If the workweek were reduced from 40 to 30 hours, it would create 53 million new jobs. This is more than three times the current number of unemployed. To fill all the remaining slots and maintain current production levels, we would have to plead with the governments of Mexico, Central America and elsewhere to send more immigrants our way!

Can we afford this? Absolutely. Up to now – and especially since 1973 – increases in productivity have been siphoned off as corporate profits and enriched only those at the top.

Implementing 30 hours work for 40 hours pay (“30-for-40”) would simply redirect newly produced wealth away from corporate profits and back into the pockets of those who produce it. Instead of all the benefits of automation and increased productivity going to the top 1%, 30-for-40 would allocate a greater share of those gains to working people.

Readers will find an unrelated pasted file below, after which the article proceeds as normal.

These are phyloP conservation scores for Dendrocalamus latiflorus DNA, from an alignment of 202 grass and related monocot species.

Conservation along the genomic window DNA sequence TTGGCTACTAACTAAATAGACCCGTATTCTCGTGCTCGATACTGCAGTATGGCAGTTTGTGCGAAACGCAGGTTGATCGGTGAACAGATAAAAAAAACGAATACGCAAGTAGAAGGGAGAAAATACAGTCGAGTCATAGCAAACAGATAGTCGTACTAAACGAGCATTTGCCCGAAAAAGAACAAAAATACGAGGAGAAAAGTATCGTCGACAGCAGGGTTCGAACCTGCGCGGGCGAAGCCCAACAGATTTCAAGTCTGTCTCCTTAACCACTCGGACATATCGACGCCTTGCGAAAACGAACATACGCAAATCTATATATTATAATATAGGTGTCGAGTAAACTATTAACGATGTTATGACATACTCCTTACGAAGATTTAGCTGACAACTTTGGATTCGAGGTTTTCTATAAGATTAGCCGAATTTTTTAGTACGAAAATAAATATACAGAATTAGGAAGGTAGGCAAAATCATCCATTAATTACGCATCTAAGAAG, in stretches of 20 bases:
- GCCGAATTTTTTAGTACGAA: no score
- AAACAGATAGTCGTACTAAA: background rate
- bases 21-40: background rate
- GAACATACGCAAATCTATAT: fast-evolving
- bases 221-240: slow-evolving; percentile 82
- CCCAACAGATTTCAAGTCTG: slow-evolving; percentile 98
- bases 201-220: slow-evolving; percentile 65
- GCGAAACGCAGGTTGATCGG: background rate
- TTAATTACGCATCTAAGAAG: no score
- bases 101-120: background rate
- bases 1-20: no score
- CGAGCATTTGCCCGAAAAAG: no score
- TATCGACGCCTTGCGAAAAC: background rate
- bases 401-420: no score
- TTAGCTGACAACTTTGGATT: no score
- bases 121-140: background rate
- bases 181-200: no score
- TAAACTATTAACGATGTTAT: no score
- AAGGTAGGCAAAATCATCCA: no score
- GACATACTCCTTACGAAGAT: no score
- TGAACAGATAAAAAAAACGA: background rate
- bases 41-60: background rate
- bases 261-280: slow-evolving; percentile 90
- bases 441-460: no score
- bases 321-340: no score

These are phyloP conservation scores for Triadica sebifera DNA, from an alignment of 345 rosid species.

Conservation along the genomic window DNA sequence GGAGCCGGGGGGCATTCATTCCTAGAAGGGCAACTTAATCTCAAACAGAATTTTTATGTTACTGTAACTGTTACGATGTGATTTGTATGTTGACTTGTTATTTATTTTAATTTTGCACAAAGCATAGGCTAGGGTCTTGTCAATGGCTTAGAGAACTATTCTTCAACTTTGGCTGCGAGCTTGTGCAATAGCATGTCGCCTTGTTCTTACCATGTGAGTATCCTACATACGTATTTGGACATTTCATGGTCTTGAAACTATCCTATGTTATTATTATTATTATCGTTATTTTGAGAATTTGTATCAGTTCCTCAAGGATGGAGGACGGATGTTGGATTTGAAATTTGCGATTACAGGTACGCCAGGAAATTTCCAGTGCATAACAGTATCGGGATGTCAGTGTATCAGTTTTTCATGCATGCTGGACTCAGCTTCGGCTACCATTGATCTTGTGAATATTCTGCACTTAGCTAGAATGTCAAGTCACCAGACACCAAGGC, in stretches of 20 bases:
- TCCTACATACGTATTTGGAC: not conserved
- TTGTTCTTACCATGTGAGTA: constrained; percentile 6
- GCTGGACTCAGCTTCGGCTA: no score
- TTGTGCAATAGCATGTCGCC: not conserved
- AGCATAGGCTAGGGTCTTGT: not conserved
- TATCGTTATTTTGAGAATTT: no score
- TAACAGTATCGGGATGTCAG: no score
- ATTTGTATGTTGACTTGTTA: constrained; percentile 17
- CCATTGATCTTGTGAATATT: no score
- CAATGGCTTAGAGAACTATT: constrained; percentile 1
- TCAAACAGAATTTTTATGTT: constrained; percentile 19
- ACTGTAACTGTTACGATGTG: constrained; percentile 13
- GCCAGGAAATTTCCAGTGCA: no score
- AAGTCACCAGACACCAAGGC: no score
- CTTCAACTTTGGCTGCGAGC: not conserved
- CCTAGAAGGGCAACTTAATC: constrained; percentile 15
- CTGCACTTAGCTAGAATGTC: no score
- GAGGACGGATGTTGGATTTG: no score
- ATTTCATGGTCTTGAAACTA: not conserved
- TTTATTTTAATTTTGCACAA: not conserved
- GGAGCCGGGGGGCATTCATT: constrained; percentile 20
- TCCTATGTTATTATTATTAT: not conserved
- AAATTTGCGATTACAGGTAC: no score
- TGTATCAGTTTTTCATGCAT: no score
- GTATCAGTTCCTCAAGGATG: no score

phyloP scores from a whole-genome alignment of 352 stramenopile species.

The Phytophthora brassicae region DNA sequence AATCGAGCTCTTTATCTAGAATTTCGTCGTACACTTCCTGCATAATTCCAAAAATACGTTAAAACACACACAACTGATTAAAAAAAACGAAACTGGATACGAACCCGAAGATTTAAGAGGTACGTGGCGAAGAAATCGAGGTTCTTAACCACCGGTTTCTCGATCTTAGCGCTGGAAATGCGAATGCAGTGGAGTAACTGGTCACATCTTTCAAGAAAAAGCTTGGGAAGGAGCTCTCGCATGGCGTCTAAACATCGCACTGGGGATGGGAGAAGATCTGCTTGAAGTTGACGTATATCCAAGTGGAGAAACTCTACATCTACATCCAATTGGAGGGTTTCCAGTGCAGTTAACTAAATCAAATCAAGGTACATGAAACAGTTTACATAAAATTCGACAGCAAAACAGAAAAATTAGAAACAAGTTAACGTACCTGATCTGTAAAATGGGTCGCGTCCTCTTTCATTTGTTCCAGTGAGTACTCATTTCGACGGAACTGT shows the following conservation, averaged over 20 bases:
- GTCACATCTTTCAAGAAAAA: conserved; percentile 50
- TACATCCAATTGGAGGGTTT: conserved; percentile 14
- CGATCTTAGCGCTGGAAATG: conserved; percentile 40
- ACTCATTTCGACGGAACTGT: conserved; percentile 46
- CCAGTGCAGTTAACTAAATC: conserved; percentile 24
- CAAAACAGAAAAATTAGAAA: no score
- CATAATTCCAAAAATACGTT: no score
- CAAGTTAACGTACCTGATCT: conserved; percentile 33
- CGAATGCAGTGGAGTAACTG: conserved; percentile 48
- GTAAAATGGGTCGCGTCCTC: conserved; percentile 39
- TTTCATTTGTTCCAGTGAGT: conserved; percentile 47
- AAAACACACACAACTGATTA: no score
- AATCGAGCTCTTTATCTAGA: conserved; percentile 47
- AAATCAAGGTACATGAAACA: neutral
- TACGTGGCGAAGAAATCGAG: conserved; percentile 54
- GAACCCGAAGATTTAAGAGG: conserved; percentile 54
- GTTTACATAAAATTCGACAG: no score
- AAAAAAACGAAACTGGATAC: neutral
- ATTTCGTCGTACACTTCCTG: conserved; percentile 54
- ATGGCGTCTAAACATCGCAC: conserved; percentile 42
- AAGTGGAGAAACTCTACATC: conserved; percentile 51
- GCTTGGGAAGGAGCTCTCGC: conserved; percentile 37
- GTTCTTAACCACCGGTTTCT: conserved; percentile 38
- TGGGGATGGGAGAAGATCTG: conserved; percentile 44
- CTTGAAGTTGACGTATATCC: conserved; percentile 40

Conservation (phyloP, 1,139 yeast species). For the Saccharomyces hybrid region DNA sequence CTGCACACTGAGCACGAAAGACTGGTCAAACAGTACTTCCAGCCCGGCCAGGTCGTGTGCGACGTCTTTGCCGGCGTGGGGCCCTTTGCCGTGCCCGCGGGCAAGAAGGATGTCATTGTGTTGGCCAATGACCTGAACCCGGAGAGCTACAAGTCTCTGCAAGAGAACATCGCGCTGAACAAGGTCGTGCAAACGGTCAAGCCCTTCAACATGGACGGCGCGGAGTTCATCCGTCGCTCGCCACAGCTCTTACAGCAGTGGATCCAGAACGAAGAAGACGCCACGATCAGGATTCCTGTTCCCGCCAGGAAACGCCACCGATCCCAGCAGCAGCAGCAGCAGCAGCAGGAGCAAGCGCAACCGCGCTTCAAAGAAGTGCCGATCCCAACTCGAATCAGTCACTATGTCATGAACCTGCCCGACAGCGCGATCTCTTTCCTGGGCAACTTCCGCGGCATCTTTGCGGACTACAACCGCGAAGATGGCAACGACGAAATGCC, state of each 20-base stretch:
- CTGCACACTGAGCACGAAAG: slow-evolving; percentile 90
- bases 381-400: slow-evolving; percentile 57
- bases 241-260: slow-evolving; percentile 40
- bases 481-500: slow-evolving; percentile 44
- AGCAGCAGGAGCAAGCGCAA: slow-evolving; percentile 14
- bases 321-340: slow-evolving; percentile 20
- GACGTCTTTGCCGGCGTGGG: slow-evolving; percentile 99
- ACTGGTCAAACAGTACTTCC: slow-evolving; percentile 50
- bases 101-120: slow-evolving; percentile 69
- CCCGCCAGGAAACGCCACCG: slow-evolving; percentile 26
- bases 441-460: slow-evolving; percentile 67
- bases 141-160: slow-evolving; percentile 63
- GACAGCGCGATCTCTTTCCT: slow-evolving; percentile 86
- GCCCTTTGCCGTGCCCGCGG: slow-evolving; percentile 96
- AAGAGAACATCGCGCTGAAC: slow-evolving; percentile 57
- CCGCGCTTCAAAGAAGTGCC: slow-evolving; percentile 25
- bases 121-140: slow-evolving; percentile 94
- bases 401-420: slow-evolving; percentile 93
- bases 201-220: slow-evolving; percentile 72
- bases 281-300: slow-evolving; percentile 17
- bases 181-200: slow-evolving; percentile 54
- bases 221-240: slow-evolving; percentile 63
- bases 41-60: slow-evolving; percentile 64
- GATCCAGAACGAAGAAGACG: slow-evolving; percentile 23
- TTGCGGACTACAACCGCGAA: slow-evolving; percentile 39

Big Business Despises Full Employment Not only would using 30-for-40 to eliminate unemployment directly cut into corporate profits, there are other side effects that corporate behemoths hate but working people would love.

To begin with, full employment would strengthen the working class vis-à-vis the 1%. With abundant, well-paying jobs for all, there would be no one a recalcitrant company could hire as strikebreakers if the workers organized to withhold their labor. It would be more difficult to harass and victimize union organizers because, with full employment, all workers would be harder to replace.